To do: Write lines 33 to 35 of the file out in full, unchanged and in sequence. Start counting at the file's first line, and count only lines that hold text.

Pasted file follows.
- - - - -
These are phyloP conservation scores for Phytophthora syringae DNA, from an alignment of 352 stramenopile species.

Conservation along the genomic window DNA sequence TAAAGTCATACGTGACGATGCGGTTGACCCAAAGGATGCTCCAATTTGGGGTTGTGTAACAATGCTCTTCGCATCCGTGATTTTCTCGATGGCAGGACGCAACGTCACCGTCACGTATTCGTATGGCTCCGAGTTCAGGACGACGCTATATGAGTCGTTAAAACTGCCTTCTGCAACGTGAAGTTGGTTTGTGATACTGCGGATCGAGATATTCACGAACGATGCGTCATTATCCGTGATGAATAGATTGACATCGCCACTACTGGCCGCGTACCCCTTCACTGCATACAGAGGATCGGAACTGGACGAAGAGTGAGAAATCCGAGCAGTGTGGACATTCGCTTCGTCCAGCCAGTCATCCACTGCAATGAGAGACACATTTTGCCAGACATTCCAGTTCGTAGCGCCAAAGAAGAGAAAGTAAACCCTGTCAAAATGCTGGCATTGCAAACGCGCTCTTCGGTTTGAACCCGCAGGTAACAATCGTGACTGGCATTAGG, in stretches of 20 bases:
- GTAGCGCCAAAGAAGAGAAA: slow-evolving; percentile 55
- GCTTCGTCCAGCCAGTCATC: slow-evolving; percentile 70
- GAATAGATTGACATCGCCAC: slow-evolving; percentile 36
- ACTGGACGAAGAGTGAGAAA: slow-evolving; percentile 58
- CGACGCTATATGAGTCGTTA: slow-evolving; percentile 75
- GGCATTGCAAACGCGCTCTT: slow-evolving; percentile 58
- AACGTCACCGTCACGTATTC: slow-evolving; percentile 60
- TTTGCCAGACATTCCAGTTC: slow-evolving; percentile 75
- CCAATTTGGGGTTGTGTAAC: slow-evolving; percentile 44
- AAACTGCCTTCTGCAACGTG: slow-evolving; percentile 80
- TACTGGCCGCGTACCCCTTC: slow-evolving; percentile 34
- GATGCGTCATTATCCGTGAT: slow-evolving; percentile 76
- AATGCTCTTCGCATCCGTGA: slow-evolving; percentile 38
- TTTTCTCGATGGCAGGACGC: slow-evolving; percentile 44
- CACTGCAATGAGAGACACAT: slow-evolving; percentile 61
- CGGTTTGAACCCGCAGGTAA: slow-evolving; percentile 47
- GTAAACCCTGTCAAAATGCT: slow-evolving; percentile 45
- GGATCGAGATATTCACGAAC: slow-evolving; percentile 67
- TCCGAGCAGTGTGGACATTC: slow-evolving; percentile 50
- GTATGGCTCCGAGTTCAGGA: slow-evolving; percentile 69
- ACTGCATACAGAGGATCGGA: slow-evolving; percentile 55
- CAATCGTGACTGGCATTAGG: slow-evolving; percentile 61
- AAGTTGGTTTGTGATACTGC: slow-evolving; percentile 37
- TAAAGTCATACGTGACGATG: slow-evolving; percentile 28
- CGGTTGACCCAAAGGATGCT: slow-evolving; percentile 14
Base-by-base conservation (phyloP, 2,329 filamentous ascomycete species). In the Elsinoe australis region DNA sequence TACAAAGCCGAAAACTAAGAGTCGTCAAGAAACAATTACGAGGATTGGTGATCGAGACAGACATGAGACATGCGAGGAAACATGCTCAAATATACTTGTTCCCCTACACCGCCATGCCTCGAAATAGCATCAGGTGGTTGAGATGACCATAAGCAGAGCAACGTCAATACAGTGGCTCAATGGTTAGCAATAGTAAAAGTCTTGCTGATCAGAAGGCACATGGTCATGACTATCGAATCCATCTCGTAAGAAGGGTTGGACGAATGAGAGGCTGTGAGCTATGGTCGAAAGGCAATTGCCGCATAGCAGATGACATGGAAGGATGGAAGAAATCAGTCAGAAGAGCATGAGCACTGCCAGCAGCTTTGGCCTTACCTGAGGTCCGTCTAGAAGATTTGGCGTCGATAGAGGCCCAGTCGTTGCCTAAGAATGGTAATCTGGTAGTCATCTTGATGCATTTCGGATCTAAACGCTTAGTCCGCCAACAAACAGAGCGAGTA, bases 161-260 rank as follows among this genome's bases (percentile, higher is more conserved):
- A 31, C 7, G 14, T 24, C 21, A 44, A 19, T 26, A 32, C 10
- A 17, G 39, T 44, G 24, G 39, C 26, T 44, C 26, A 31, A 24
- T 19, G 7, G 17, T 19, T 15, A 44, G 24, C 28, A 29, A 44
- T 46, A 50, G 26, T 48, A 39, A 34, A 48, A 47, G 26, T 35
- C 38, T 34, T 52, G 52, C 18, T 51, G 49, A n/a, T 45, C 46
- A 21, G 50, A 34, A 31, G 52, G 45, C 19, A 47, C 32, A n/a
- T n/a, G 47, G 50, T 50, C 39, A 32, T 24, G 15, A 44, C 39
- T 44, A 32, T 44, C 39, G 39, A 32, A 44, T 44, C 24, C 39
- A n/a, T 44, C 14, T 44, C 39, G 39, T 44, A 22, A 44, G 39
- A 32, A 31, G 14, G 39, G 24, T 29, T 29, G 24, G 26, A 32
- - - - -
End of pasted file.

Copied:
- C 38, T 34, T 52, G 52, C 18, T 51, G 49, A n/a, T 45, C 46
- A 21, G 50, A 34, A 31, G 52, G 45, C 19, A 47, C 32, A n/a
- T n/a, G 47, G 50, T 50, C 39, A 32, T 24, G 15, A 44, C 39